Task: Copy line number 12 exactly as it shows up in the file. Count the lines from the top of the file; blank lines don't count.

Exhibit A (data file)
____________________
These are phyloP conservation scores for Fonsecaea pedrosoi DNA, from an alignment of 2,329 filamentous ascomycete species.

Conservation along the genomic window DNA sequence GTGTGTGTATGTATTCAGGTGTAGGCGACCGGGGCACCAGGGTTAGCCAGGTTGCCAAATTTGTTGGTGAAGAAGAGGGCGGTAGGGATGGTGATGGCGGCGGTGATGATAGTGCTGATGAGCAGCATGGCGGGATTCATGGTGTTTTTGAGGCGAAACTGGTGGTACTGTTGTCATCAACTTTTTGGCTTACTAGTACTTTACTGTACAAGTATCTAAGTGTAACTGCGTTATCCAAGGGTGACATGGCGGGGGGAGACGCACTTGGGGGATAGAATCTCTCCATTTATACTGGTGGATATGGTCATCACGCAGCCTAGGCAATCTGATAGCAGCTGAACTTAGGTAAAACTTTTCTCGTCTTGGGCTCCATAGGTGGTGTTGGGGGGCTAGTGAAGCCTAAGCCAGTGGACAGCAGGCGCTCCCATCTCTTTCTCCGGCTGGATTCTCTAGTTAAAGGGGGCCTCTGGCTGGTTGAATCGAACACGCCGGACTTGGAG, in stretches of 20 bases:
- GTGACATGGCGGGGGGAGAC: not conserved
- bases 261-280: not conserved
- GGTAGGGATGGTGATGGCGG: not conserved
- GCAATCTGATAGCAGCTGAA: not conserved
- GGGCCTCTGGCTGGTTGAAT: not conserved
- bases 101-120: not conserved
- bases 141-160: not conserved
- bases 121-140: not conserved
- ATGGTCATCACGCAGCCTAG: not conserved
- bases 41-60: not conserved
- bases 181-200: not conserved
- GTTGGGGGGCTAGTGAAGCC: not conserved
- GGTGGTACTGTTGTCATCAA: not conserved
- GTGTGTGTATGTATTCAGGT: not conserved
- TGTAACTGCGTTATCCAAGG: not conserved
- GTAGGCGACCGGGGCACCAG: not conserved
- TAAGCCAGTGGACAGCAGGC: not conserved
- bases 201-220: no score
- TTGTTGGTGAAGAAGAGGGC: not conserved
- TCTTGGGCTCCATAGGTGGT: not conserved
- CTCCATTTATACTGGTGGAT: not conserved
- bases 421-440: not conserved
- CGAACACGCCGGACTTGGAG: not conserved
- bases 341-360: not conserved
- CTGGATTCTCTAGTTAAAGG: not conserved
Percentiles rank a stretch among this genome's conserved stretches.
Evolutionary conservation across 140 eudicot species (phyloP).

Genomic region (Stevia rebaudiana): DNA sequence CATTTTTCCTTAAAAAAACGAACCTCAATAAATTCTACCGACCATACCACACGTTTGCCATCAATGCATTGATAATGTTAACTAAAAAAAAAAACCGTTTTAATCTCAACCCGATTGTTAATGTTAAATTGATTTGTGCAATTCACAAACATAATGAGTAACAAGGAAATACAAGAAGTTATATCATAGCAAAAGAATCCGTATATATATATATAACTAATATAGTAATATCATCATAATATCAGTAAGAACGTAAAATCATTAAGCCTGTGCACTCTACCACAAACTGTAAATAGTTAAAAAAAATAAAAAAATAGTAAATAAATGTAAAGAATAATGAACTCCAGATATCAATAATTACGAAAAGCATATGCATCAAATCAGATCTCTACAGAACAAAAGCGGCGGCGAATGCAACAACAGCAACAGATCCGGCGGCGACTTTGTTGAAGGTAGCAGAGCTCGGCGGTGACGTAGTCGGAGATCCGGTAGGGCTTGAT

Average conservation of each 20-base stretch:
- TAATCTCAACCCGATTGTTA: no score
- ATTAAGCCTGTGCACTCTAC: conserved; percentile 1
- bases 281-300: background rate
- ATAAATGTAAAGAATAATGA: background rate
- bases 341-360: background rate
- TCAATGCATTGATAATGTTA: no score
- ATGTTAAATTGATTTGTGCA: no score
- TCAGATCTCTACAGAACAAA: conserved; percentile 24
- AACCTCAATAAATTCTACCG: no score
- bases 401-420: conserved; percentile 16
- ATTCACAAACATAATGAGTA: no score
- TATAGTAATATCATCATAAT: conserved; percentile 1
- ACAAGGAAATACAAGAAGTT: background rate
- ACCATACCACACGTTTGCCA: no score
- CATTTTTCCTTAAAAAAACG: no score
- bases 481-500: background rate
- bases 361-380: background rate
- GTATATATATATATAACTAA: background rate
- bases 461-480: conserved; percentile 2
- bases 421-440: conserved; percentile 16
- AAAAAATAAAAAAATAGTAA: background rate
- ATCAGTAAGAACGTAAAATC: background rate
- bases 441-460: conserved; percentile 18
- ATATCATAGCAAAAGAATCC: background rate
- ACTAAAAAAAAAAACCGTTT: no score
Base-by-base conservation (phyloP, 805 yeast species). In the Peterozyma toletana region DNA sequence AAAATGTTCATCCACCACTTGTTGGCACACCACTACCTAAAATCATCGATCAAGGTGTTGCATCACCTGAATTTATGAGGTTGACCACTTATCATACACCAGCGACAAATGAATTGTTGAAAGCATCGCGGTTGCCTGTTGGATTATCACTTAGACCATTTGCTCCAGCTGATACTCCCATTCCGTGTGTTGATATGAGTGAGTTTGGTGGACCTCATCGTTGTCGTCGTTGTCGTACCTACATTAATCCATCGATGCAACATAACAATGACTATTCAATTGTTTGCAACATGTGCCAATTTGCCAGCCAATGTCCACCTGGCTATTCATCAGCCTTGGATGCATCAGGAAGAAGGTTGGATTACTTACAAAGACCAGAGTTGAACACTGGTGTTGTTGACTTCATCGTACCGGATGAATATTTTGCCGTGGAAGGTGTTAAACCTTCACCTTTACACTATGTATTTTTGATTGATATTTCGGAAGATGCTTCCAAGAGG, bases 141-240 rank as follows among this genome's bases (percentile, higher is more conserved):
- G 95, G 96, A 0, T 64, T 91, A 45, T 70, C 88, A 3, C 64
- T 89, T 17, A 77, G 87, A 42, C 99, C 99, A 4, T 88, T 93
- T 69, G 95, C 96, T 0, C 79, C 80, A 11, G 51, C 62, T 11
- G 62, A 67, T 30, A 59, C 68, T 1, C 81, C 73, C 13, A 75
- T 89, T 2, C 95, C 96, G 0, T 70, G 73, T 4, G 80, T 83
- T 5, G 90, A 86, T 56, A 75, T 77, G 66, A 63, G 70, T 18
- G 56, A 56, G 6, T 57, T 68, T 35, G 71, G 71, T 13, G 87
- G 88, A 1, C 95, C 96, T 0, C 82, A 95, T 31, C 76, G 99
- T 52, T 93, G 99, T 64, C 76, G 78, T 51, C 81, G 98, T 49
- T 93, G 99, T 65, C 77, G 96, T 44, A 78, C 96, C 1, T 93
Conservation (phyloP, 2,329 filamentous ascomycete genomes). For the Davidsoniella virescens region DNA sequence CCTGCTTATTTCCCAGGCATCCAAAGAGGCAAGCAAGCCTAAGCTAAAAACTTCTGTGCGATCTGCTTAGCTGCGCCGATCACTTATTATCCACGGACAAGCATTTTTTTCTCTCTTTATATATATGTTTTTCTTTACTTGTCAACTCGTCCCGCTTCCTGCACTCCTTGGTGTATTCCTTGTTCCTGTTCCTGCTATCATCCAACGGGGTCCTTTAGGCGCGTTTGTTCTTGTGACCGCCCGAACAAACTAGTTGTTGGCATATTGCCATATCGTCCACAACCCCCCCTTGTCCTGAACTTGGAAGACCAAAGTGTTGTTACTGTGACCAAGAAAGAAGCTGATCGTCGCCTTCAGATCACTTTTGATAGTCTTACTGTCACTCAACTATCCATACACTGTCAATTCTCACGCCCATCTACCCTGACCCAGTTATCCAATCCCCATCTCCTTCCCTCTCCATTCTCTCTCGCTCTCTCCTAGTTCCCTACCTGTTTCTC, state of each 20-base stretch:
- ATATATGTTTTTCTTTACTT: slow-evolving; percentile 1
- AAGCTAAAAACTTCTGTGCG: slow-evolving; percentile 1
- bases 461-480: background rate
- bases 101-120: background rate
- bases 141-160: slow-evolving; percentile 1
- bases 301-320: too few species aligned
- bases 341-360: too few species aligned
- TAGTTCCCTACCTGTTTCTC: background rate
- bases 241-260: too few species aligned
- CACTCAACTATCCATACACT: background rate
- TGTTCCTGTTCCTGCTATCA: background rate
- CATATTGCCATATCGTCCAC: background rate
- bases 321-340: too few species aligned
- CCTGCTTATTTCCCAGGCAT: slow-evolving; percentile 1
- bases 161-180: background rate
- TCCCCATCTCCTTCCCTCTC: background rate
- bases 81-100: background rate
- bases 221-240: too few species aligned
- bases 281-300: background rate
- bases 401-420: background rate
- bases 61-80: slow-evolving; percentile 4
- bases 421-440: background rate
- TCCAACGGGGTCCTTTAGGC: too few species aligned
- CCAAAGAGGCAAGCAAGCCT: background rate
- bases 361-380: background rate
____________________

- bases 41-60: not conserved